Nuremberg prosecutor featured on “60 Minutes” defended Hawaii peace activists in 1972 case

Nuremberg prosecutor featured on “60 Minutes” defended Hawaii peace activists in 1972 case

The CBS news program, 60 Minutes, featured a segment on 99-year old Ben Ferencz, the last living prosecutor at the Nuremberg war crimes trials following WWII (“What the last Nuremberg prosecutor alive wants the world to know“).

Here’s a historical tidbit. Ferencz, and a second Nuremberg prosecutor, Mary Kaufman, appeared in federal court in Honolulu in the 1972 trial of the so-called “Hickam Three.”

The Hickam 3–UH religion professor and author Jim Douglass, peace activist and teacher Jim Albertini, and Chuck Giuli–were charged with destroying government property by pouring human blood onto secret Vietnam war files in an office at Hickam Air Force Base in a March 2, 1972 protest. The blood pouring incident became a center of anti-Vietnam War protests in Honolulu during 1972.

All charges against Giuli were dropped after government witnesses failed to tie him to the destruction of documents.

Ferencz and Kaufman argued in court that the defendants’ actions were legal because they were trying to prevent war crimes from being committed by the U.S. government.

The former Nuremberg prosecutors court appearance was reported by both Honolulu daily newspapers. Honolulu Advertiser reporter Tim Toner wrote:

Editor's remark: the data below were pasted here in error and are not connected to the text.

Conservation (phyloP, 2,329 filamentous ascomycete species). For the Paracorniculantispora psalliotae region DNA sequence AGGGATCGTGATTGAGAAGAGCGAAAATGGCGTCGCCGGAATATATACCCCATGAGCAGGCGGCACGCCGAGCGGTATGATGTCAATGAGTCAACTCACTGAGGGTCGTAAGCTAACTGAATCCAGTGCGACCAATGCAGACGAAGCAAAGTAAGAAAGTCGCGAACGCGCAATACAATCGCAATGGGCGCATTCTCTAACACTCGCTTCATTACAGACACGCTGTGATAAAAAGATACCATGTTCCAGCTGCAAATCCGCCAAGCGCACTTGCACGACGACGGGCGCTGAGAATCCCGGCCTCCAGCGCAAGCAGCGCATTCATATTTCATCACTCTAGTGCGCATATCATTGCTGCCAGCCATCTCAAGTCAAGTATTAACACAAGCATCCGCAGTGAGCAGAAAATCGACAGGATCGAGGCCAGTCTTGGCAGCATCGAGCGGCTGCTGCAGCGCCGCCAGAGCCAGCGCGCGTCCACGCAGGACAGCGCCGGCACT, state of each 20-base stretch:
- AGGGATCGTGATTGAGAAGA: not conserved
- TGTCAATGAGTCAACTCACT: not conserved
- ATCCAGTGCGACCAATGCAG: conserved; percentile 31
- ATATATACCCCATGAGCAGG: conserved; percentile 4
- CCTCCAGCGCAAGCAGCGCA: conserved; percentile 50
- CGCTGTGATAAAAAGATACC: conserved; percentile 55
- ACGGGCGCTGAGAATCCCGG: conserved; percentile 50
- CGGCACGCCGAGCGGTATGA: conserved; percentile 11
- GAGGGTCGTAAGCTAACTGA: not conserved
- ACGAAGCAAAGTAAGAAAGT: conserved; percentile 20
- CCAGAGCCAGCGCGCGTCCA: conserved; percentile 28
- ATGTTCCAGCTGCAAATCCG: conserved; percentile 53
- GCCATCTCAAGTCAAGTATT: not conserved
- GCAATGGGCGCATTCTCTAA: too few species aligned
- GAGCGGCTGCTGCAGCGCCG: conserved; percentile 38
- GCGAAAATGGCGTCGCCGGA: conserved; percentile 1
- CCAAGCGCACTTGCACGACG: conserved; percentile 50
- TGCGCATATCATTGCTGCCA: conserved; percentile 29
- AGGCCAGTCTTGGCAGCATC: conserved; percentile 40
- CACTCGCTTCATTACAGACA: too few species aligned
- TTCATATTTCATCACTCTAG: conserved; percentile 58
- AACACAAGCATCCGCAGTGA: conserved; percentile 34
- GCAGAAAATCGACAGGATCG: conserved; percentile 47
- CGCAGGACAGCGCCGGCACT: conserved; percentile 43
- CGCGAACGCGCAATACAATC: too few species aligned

Ferencz argued the defendants “believed crimes were about to be committed by an agency of their government and took such steps as were reasonably possible to prevent the commission of the crimes.”

The defense cited the Hague Convention of 1907 prohibiting “the use of weapons (such as antipersonnel bombs0 that cause unnecessary suffering.”

Federal Judge Samuel P. King ruled that the “war crimes” defense could to be used because the relationship between the Hickam files and any potential war crimes was too remote. However, King did allow defendants to testify about their own feelings about the war in order to describe their “state of mind” during the blood-pouring protest.

I found two articles describing the former prosecutors’ appearance in the courtroom in Honolulu old Federal Building.

Both men were convicted of conspiracy and destruction of government property, and sentenced to a year probation and a $500 fine. Both refused to pay the fine. Albertini was later sentenced to 90 days in Halawa prison for his refusal. Douglass moved to Canada, but was arrested in 1975, brought back to Honolulu, and sentenced to 2-1/2 years probation.

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